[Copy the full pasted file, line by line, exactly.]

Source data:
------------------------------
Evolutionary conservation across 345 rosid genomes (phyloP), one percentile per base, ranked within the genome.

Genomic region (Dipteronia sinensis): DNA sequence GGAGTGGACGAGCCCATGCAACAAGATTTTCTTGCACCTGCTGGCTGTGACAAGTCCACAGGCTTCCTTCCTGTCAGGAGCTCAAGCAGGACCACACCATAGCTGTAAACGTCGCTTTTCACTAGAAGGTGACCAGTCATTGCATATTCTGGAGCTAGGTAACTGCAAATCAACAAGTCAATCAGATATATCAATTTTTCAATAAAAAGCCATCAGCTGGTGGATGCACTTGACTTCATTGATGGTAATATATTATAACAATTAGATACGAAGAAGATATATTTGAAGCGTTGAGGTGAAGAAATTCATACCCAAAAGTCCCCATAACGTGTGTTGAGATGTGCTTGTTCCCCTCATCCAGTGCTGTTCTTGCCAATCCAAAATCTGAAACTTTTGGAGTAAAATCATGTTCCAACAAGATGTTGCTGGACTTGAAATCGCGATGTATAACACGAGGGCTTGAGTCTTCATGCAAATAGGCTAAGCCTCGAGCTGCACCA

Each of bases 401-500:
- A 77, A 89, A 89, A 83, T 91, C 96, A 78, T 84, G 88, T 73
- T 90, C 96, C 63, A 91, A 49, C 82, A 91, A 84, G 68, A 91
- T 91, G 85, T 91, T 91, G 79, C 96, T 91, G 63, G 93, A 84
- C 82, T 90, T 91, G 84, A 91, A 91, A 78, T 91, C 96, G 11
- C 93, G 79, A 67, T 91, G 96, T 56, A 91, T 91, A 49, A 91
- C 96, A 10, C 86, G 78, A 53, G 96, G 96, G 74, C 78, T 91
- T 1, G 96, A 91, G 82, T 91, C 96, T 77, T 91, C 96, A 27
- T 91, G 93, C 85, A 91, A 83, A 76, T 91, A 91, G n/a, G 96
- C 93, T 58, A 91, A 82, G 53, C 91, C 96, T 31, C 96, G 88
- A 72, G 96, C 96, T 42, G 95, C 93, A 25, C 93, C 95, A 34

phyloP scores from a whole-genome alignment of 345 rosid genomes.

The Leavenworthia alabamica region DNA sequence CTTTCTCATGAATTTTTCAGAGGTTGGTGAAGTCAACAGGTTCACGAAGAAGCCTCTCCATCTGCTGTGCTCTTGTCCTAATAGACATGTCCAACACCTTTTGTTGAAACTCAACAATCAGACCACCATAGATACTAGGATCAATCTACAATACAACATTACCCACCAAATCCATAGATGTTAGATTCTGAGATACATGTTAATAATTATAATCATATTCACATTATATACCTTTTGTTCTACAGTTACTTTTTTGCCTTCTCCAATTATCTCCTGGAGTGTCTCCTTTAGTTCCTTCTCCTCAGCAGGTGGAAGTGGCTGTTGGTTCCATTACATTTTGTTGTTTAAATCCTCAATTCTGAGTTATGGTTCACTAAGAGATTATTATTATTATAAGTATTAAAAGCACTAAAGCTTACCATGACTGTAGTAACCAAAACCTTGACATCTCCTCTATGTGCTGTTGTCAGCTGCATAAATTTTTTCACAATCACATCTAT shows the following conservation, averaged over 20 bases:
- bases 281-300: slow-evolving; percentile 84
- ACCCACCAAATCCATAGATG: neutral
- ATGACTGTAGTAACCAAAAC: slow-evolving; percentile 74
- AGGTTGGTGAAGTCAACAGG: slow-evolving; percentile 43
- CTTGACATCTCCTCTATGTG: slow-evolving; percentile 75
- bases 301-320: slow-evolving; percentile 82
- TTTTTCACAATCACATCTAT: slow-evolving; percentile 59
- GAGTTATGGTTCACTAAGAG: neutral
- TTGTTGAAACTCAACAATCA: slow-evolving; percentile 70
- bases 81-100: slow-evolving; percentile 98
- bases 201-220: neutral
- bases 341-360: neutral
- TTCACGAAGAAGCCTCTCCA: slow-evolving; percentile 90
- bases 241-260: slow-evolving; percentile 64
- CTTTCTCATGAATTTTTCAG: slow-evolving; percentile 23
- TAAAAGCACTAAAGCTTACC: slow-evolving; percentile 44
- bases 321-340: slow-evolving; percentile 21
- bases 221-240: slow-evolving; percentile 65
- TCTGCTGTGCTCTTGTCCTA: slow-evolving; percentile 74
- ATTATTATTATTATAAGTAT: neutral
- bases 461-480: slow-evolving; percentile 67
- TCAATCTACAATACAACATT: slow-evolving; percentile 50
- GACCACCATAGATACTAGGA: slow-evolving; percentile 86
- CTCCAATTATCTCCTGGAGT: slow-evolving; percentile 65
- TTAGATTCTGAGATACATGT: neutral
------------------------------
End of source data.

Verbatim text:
Evolutionary conservation across 345 rosid genomes (phyloP), one percentile per base, ranked within the genome.

Genomic region (Dipteronia sinensis): DNA sequence GGAGTGGACGAGCCCATGCAACAAGATTTTCTTGCACCTGCTGGCTGTGACAAGTCCACAGGCTTCCTTCCTGTCAGGAGCTCAAGCAGGACCACACCATAGCTGTAAACGTCGCTTTTCACTAGAAGGTGACCAGTCATTGCATATTCTGGAGCTAGGTAACTGCAAATCAACAAGTCAATCAGATATATCAATTTTTCAATAAAAAGCCATCAGCTGGTGGATGCACTTGACTTCATTGATGGTAATATATTATAACAATTAGATACGAAGAAGATATATTTGAAGCGTTGAGGTGAAGAAATTCATACCCAAAAGTCCCCATAACGTGTGTTGAGATGTGCTTGTTCCCCTCATCCAGTGCTGTTCTTGCCAATCCAAAATCTGAAACTTTTGGAGTAAAATCATGTTCCAACAAGATGTTGCTGGACTTGAAATCGCGATGTATAACACGAGGGCTTGAGTCTTCATGCAAATAGGCTAAGCCTCGAGCTGCACCA

Each of bases 401-500:
- A 77, A 89, A 89, A 83, T 91, C 96, A 78, T 84, G 88, T 73
- T 90, C 96, C 63, A 91, A 49, C 82, A 91, A 84, G 68, A 91
- T 91, G 85, T 91, T 91, G 79, C 96, T 91, G 63, G 93, A 84
- C 82, T 90, T 91, G 84, A 91, A 91, A 78, T 91, C 96, G 11
- C 93, G 79, A 67, T 91, G 96, T 56, A 91, T 91, A 49, A 91
- C 96, A 10, C 86, G 78, A 53, G 96, G 96, G 74, C 78, T 91
- T 1, G 96, A 91, G 82, T 91, C 96, T 77, T 91, C 96, A 27
- T 91, G 93, C 85, A 91, A 83, A 76, T 91, A 91, G n/a, G 96
- C 93, T 58, A 91, A 82, G 53, C 91, C 96, T 31, C 96, G 88
- A 72, G 96, C 96, T 42, G 95, C 93, A 25, C 93, C 95, A 34

phyloP scores from a whole-genome alignment of 345 rosid genomes.

The Leavenworthia alabamica region DNA sequence CTTTCTCATGAATTTTTCAGAGGTTGGTGAAGTCAACAGGTTCACGAAGAAGCCTCTCCATCTGCTGTGCTCTTGTCCTAATAGACATGTCCAACACCTTTTGTTGAAACTCAACAATCAGACCACCATAGATACTAGGATCAATCTACAATACAACATTACCCACCAAATCCATAGATGTTAGATTCTGAGATACATGTTAATAATTATAATCATATTCACATTATATACCTTTTGTTCTACAGTTACTTTTTTGCCTTCTCCAATTATCTCCTGGAGTGTCTCCTTTAGTTCCTTCTCCTCAGCAGGTGGAAGTGGCTGTTGGTTCCATTACATTTTGTTGTTTAAATCCTCAATTCTGAGTTATGGTTCACTAAGAGATTATTATTATTATAAGTATTAAAAGCACTAAAGCTTACCATGACTGTAGTAACCAAAACCTTGACATCTCCTCTATGTGCTGTTGTCAGCTGCATAAATTTTTTCACAATCACATCTAT shows the following conservation, averaged over 20 bases:
- bases 281-300: slow-evolving; percentile 84
- ACCCACCAAATCCATAGATG: neutral
- ATGACTGTAGTAACCAAAAC: slow-evolving; percentile 74
- AGGTTGGTGAAGTCAACAGG: slow-evolving; percentile 43
- CTTGACATCTCCTCTATGTG: slow-evolving; percentile 75
- bases 301-320: slow-evolving; percentile 82
- TTTTTCACAATCACATCTAT: slow-evolving; percentile 59
- GAGTTATGGTTCACTAAGAG: neutral
- TTGTTGAAACTCAACAATCA: slow-evolving; percentile 70
- bases 81-100: slow-evolving; percentile 98
- bases 201-220: neutral
- bases 341-360: neutral
- TTCACGAAGAAGCCTCTCCA: slow-evolving; percentile 90
- bases 241-260: slow-evolving; percentile 64
- CTTTCTCATGAATTTTTCAG: slow-evolving; percentile 23
- TAAAAGCACTAAAGCTTACC: slow-evolving; percentile 44
- bases 321-340: slow-evolving; percentile 21
- bases 221-240: slow-evolving; percentile 65
- TCTGCTGTGCTCTTGTCCTA: slow-evolving; percentile 74
- ATTATTATTATTATAAGTAT: neutral
- bases 461-480: slow-evolving; percentile 67
- TCAATCTACAATACAACATT: slow-evolving; percentile 50
- GACCACCATAGATACTAGGA: slow-evolving; percentile 86
- CTCCAATTATCTCCTGGAGT: slow-evolving; percentile 65
- TTAGATTCTGAGATACATGT: neutral